In 2012, the government of Kenya committed to reviewing policy barriers that impede access to contraceptives at community-level health facilities. The Ministry of Health has followed through by issuing revised guidelines allowing community health workers to provide Depo-Provera®. The government has also followed through with its commitment to initiate reforms at the Kenya Medical Supply Agency (KEMSA), transforming it into an authority to give it operational autonomy from the Ministry of Health. The government is now seeking seed money for KEMSA to procure family planning commodities as a revolving fund.


To increase accessibility to family planning services, Kenya has scaled up its health voucher system to four rural and two urban districts. After the re-launch of the family planning campaign in February 2012, the government also scaled up advocacy and awareness activities at the county level to build support and create demand for family planning. Ongoing activities include forums that involve political and executive leaders at the county level and messages aired on local radio and television stations.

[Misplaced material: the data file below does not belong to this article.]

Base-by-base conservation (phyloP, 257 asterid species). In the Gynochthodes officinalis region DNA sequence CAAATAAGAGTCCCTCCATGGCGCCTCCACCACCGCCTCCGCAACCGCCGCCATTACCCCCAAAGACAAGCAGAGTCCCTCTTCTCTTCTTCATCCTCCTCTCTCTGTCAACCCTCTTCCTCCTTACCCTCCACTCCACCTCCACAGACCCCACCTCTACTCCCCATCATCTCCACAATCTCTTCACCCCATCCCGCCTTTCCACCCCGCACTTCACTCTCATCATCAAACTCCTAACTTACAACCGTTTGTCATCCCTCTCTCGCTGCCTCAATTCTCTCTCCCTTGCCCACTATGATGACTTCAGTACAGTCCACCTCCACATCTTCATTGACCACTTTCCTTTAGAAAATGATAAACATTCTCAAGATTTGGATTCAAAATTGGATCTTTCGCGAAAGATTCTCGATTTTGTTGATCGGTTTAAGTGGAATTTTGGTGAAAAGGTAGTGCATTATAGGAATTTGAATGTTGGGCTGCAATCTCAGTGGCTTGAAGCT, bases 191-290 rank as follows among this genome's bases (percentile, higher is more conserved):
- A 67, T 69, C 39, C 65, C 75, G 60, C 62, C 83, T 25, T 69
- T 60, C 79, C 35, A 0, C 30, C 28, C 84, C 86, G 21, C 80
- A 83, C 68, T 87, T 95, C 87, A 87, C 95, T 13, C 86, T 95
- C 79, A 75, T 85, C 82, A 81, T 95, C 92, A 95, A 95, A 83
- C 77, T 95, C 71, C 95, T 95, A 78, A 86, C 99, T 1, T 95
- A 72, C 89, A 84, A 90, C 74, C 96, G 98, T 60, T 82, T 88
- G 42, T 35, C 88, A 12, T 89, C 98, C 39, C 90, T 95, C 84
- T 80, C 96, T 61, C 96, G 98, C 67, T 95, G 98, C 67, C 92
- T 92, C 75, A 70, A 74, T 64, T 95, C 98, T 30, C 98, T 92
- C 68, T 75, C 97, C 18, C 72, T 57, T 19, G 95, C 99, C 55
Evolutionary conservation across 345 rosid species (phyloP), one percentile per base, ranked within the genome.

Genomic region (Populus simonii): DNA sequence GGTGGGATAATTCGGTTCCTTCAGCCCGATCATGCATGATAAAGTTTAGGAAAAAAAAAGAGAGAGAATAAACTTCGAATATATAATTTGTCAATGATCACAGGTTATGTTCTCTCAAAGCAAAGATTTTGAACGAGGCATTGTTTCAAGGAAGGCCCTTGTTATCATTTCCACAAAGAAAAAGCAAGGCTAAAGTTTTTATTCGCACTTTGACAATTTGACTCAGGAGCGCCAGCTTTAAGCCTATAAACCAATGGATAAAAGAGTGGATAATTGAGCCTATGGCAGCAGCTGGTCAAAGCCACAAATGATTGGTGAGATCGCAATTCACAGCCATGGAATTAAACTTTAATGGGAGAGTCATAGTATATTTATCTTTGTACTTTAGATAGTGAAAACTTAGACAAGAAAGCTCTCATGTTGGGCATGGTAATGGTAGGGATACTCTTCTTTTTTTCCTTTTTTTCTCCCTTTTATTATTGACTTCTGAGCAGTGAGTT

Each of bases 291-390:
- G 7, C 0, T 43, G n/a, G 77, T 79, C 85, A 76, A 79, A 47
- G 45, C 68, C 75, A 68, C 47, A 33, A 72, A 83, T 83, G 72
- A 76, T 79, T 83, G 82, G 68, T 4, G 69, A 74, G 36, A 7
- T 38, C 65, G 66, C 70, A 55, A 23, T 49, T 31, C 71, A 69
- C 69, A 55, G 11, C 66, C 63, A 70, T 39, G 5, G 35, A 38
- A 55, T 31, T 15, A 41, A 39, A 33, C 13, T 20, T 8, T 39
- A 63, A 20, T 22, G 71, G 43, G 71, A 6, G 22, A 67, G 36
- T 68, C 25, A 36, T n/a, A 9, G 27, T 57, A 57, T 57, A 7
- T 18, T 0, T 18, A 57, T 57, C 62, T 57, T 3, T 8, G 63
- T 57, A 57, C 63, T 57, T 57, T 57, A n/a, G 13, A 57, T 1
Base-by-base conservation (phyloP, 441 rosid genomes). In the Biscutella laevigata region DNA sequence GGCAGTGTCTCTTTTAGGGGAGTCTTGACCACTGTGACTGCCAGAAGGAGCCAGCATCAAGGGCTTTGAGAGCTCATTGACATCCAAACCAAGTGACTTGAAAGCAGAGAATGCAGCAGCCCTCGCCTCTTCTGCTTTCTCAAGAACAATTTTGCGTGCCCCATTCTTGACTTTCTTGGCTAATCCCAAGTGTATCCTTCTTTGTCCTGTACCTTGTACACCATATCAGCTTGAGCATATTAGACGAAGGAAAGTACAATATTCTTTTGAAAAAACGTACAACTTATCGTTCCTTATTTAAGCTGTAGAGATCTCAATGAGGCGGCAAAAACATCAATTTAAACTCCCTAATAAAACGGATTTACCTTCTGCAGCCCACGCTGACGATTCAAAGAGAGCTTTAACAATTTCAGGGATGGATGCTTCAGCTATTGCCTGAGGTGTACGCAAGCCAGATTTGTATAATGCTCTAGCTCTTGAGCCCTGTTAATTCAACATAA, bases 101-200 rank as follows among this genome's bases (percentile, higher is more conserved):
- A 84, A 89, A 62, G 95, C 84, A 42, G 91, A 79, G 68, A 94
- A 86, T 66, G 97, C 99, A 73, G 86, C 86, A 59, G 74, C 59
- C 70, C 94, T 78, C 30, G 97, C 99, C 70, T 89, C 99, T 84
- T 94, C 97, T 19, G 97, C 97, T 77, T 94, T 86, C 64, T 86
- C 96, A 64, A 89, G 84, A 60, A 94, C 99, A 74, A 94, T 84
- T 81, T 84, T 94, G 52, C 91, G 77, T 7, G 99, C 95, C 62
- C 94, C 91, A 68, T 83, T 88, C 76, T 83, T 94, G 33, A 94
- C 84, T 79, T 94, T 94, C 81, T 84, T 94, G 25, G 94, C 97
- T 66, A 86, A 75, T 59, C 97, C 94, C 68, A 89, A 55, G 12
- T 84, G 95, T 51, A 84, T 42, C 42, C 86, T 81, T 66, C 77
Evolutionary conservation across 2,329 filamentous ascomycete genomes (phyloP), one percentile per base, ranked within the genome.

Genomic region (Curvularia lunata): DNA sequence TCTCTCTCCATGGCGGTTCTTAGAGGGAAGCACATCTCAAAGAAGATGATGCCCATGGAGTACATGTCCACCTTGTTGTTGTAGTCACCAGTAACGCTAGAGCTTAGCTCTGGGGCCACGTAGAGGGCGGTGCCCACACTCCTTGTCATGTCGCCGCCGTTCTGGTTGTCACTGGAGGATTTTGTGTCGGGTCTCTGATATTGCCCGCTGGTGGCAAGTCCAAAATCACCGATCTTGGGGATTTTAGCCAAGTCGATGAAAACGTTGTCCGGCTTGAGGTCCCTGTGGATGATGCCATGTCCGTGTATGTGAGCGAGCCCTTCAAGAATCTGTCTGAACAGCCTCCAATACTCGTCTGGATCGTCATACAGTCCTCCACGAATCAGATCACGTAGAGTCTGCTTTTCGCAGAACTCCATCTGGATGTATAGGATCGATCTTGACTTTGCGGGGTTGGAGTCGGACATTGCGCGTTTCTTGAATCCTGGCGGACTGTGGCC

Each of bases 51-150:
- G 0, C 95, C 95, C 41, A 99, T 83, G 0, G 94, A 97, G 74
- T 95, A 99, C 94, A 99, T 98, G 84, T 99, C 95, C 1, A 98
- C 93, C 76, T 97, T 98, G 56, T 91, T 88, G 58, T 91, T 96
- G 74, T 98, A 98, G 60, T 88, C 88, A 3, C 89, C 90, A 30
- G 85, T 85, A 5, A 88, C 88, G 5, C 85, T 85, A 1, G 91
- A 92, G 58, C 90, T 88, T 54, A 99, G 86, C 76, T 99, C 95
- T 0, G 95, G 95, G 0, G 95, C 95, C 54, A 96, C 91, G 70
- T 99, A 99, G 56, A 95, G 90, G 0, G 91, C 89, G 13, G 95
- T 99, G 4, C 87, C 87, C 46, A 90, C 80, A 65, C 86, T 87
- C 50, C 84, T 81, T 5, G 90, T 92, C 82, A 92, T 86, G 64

The government is also making progress toward its goal of having one Youth Empowerment Center in each constituency to serve as a one-stop shop for youth-friendly information, including family planning. In 2012 there were over 70 Youth Empowerment Centers in operation; now there are 118, with 28 more at various stages of construction.



Source: Kenya National Council for Population and Development, via FP2020 self-report.